Special Report

The Power Issue

This special Power Issue of Foreign Policy gets right to the point: Who has it and what do they do with it? Our report covers power in many forms, with original reporting, exclusive interviews, and more than a few fascinating characters from China to Russia, India to the Middle East — plus an exclusive Power ...

29451_130425_POWERbanner2013.jpg

This special Power Issue of Foreign Policy gets right to the point: Who has it and what do they do with it? Our report covers power in many forms, with original reporting, exclusive interviews, and more than a few fascinating characters from China to Russia, India to the Middle East -- plus an exclusive Power Map of the planet's 500 most powerful people, from billionaires to bad guys, CEOs to central bankers. We're calling it "The 0.000007 Percent."

Our five profiles in power run the gamut from a brand-wielding chief executive to an aircraft-carrier-wielding party leader. From Beijing, John Garnaut goes behind the scenes of Xi Jinping's accession and shows how China's new president is playing the dangerous game of using the military as his secret political weapon. Mark Perry, meanwhile, unravels the Hollywood-worthy story of the shadowy life and mysterious death of Imad Mughniyeh, the world's most famous terrorist not named Osama bin Laden until his assassination several years ago. Ian Bremmer interviews Coca-Cola CEO Muhtar Kent for an entirely different take on soft (drink) power, and James Traub returns to India for a memorable portrait of Rahul Gandhi, the ambivalent heir apparent to the world's largest democracy. FP Editor in Chief Susan Glasser travels to Moscow to report on the relentless Sergei Lavrov and the blunt logic of Russian power. This issue marks Foreign Policy's 200th edition, and we couldn't think of a more fitting subject to mark the occasion.

This special Power Issue of Foreign Policy gets right to the point: Who has it and what do they do with it? Our report covers power in many forms, with original reporting, exclusive interviews, and more than a few fascinating characters from China to Russia, India to the Middle East — plus an exclusive Power Map of the planet’s 500 most powerful people, from billionaires to bad guys, CEOs to central bankers. We’re calling it “The 0.000007 Percent.”

Our five profiles in power run the gamut from a brand-wielding chief executive to an aircraft-carrier-wielding party leader. From Beijing, John Garnaut goes behind the scenes of Xi Jinping’s accession and shows how China’s new president is playing the dangerous game of using the military as his secret political weapon. Mark Perry, meanwhile, unravels the Hollywood-worthy story of the shadowy life and mysterious death of Imad Mughniyeh, the world’s most famous terrorist not named Osama bin Laden until his assassination several years ago. Ian Bremmer interviews Coca-Cola CEO Muhtar Kent for an entirely different take on soft (drink) power, and James Traub returns to India for a memorable portrait of Rahul Gandhi, the ambivalent heir apparent to the world’s largest democracy. FP Editor in Chief Susan Glasser travels to Moscow to report on the relentless Sergei Lavrov and the blunt logic of Russian power. This issue marks Foreign Policy‘s 200th edition, and we couldn’t think of a more fitting subject to mark the occasion.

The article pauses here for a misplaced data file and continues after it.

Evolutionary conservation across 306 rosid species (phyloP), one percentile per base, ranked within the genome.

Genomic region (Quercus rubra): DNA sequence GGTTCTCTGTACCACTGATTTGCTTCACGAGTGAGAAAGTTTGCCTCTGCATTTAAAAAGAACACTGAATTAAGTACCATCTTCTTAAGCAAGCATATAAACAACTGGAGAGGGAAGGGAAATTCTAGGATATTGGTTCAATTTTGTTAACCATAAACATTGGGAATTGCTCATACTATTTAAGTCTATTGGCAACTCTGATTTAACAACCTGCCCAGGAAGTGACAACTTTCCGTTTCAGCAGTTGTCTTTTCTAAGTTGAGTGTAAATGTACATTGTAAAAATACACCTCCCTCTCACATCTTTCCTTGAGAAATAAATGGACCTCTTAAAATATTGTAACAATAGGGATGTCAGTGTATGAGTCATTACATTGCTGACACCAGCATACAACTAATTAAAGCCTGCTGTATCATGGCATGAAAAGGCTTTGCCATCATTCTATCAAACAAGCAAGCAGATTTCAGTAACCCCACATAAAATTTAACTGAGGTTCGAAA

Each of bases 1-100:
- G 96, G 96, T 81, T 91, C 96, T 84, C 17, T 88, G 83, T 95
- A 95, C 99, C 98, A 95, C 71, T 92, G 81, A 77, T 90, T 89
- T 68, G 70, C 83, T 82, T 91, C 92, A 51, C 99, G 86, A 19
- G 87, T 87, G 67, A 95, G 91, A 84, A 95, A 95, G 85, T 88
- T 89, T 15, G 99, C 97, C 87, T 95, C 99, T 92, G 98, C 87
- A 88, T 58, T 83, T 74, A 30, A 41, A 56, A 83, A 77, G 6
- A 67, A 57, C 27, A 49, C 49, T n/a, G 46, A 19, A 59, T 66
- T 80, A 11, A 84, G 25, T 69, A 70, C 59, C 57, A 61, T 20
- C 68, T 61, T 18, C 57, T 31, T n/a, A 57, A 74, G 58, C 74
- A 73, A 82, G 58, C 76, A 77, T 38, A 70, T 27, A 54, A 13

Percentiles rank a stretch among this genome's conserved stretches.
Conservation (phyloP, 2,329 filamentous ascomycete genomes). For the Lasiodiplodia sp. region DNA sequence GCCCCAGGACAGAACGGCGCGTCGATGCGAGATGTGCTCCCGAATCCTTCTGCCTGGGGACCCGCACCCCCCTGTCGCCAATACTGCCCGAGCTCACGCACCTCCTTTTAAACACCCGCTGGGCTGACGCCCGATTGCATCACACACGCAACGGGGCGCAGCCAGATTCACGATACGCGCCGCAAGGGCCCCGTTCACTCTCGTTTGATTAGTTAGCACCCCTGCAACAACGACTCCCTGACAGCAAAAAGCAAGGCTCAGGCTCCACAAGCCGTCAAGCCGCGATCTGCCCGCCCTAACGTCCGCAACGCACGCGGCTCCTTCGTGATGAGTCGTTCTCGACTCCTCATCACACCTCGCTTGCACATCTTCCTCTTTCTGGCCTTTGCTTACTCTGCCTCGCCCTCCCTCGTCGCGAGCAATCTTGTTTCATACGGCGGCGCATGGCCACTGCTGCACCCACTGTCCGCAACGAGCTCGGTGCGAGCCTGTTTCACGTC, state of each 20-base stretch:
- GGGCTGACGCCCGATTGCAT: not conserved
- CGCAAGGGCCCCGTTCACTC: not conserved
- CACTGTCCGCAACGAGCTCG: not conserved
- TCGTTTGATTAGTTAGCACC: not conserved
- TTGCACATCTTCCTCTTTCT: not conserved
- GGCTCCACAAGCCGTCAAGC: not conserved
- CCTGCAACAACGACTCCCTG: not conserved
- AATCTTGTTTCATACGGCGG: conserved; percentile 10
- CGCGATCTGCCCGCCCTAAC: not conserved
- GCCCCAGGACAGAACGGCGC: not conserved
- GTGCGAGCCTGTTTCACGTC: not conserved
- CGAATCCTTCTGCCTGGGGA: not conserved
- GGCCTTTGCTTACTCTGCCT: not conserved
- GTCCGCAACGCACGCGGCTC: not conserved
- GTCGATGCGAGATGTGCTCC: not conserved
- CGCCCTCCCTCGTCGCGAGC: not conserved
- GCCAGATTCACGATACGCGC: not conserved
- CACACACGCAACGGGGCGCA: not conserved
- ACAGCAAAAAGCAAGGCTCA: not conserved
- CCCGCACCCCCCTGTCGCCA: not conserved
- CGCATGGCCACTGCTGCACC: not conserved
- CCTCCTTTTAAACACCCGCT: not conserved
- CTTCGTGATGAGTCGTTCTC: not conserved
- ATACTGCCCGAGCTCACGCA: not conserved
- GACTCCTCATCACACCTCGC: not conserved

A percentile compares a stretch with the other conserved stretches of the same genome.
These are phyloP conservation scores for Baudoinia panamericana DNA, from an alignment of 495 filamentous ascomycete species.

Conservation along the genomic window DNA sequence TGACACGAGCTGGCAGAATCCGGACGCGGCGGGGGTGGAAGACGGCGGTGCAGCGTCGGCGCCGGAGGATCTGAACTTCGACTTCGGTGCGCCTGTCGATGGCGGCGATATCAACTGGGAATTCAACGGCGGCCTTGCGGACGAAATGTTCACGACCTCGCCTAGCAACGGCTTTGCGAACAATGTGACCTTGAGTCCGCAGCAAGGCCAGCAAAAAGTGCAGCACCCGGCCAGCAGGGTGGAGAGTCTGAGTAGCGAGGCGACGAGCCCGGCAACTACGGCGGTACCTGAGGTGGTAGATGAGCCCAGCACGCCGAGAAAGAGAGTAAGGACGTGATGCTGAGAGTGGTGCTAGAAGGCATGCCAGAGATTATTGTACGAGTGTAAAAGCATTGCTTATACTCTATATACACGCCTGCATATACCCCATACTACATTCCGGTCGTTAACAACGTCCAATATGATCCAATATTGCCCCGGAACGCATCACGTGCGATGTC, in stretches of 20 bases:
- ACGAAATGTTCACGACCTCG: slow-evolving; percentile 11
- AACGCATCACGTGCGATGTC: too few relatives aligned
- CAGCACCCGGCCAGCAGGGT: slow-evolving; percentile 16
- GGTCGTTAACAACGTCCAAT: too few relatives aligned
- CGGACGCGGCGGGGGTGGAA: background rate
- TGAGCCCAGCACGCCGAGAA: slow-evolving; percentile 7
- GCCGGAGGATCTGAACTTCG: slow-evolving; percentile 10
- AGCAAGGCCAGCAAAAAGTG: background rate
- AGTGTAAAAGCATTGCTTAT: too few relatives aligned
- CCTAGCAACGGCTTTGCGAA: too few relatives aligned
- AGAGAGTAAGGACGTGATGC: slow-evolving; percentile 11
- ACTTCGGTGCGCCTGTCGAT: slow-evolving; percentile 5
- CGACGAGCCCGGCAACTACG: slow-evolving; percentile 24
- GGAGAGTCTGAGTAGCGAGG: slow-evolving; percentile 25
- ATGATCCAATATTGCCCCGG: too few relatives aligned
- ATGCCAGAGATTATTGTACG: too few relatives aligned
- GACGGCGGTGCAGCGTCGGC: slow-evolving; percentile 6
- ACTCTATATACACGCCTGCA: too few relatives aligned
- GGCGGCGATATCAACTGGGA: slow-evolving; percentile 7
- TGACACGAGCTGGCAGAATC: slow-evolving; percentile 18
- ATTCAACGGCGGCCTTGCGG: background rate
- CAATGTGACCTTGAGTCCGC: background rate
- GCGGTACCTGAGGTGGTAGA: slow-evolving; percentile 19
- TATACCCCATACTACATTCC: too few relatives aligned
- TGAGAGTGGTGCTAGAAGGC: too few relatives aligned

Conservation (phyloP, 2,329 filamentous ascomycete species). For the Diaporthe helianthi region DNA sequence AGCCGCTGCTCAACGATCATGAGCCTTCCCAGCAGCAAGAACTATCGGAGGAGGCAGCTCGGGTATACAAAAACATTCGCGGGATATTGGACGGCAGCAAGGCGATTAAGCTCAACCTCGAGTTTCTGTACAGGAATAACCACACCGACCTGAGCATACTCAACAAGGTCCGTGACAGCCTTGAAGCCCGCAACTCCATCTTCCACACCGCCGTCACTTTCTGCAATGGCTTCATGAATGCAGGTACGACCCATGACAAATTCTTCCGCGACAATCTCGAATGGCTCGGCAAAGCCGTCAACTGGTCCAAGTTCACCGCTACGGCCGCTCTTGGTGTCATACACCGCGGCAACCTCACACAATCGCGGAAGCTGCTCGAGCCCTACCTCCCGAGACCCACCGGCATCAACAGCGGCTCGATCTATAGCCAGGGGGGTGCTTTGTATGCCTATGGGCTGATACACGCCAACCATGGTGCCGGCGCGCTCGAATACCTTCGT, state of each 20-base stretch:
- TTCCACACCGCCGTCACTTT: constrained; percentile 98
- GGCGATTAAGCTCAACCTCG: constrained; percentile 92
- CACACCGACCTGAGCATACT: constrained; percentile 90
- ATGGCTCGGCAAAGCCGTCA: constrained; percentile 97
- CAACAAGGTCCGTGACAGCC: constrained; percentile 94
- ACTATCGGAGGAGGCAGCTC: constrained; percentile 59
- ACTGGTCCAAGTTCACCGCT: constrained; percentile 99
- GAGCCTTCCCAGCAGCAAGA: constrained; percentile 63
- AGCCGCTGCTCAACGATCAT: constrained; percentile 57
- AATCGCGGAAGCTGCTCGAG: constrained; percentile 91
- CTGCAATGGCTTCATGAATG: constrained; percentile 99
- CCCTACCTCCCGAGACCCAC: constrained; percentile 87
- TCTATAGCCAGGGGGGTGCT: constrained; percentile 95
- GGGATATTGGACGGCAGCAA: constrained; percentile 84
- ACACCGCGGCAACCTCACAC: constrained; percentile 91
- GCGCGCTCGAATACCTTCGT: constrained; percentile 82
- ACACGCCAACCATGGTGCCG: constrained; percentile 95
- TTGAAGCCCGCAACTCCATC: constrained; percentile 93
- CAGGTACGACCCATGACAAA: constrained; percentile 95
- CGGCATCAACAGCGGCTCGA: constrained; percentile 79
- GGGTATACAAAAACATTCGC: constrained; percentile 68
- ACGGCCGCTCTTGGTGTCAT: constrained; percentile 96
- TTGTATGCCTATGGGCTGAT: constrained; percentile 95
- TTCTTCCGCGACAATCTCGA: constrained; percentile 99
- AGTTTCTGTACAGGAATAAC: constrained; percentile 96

stripes

Facebook|Twitter|Digg

More from Foreign Policy

Volker Perthes, U.N. special representative for Sudan, addresses the media in Khartoum, Sudan, on Jan. 10.

Sudan’s Future Hangs in the Balance

Demonstrators find themselves at odds with key U.N. and U.S. mediators.

In an aerial view, traffic creeps along Virginia Highway 1 after being diverted away from Interstate 95 after it was closed due to a winter storm.

Traffic Jams Are a Very American Disaster

The I-95 backup shows how easily highways can become traps.

Relatives and neighbors gather around a burned vehicle targeted and hit by an American drone strike in Kabul.

The Human Rights vs. National Security Dilemma Is a Fallacy

Advocacy organizations can’t protect human rights without challenging U.S. military support for tyrants and the corrupt influence of the defense industry and foreign governments.

un-sanctions-inspectors-china-foreign-policy-illustration

The Problem With Sanctions

From the White House to Turtle Bay, sanctions have never been more popular. But why are they so hard to make work?